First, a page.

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To Annuity or Not to Annuity….

October 5, 2010 · 29 comments

in Personal Finance

The first time I learned the word ‘annuity’, I was a co-op employee, working payroll for our local school district. Teachers would sign up for their regular benefits every year, including an annuity, if desired. I learned at a young age that an annuity was a financial tool used to provide income during retirement, but I never really thought about it again until years later.

For those unfamiliar with annuities, the general rundown is this: the purchaser gives a sum of money to an annuity, which is issued by an insurance company. In return, the purchaser will get either a fixed or variable stream of income for a set number of years, or for the remainder of the Purchaser’s life. There are deferred annuities, where you invest money and receive payout in the future; there are also immediate annuities, where you invest a lump sum of money, and receive a monthly payout from that point forward.

There are a lot of different considerations when evaluating annuities, and that is outside the scope of this post. However, here are some GENERAL pros and cons:

Pros:

1. Flexibility: There are a lot of different options. Fixed vs. variable, term length, etc.
2. Tax benefits (Deferred Annuities): Contributions grow tax-free, until you access them.
3. Unlimited contributions: There are no limitations on the amount you can invest in an annuity, unlike 401k plans
4. Lifetime income:   You never have to worry that you will outlive your income stream, assuming you do not choose a fixed term annuity
5. Hedge against inflation: Certain annuity plans have a ‘cost of living’ component, which means your payout will adjust for inflation.
6. Anyone can contribute, regardless of income (unlike Roth IRAs).

Cons:

1. If the stock market has a banner year, your investment will miss out on those gains as your payout will be the same. However, the opposite is also true; if the stock market tanks, your income is protected.
2. For the amount of flexibility that is offered, there is also inflexibility/lack of liquidity. Once you give up that money, you cannot access it and have no control over it. Therefore, make sure you have other sources of income and investments before you invest in an annuity. (In other words, you do not want an annuity to be your ONLY retirement resource.)
3. There are early withdrawal penalties (before age 59 1/2).
4. You have to live a long time to gain the rewards of an annuity. (Could be a long payback time. Say you invest $100,000 and receive income of $500.00/month. It would take 20 years for you to ‘earn’ your own money back.  In other words, if you die young, your investment return is abysmal.  The longer you live, the great the return on your investment.)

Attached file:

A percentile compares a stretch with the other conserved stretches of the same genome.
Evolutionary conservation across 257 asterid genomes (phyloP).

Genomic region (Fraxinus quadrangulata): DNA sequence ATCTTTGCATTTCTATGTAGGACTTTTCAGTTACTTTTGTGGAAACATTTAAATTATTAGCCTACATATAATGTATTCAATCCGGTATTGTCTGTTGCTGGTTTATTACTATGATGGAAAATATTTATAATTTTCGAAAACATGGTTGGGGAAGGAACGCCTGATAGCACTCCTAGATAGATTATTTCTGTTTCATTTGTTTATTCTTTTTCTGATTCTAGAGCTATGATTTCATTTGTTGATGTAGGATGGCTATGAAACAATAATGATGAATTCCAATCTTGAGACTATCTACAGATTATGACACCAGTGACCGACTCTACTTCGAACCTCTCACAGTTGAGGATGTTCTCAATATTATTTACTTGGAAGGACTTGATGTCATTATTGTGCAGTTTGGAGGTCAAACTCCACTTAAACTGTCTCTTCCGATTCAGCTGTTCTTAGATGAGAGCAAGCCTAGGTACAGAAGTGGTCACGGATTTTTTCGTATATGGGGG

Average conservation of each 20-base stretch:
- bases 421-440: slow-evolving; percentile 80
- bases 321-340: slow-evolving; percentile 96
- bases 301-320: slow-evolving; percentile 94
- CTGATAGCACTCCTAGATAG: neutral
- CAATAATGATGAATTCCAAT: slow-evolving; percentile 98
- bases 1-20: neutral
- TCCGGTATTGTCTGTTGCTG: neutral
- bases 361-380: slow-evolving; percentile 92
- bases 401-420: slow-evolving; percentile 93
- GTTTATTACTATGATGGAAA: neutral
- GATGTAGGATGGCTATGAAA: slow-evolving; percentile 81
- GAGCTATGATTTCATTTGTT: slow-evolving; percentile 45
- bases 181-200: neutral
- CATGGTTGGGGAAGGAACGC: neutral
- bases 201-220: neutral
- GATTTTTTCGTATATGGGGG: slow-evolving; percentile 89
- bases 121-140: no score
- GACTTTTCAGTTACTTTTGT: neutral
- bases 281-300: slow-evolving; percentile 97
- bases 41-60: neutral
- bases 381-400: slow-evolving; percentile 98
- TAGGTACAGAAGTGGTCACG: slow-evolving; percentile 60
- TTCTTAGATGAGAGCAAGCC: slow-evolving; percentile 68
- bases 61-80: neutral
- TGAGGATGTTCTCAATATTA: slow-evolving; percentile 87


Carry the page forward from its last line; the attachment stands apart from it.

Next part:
5. Fees can be very high.
6. Taxed at ordinary income rate, as opposed to the capital gains rate that is assessed to stock investments.

I personally have not contributed any money at all to an annuity. However, I will say a set income does have its appeal. I definitely would not take out an annuity in lieu of a 401k, but I may consider it as a supplement if I have a ton of money laying around when I am at retirement age.

So, what are your opinions on annuities? Is an annuity a part of your retirement portfolio?

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{ 26 comments… read them below or add one }

DIY Investor October 5, 2010 at 6:55 am

The only annuity I recommend is a single premium immediate pay annuity. It is a great product for those who are fearful of running out of money. Many retirees should consider putting enough in to cover basic expenses. Shop around and pay attention to health of insurance company and state guarantees.

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Kris October 5, 2010 at 9:57 am

DIY – I am personally not a fan of the variable annuity. However, I do admit the annuity you mentioned does have its allure. That is assuming I have a giant lump of money that I am wondering what to do with when I am older.

From what I know, it can be very hard to know a ‘good’ annuity from a ‘bad’ one. I would probably need some advice on that one because it isn’t as easy as picking a mutual fund. (in my opinion)

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Andrew October 5, 2010 at 7:15 am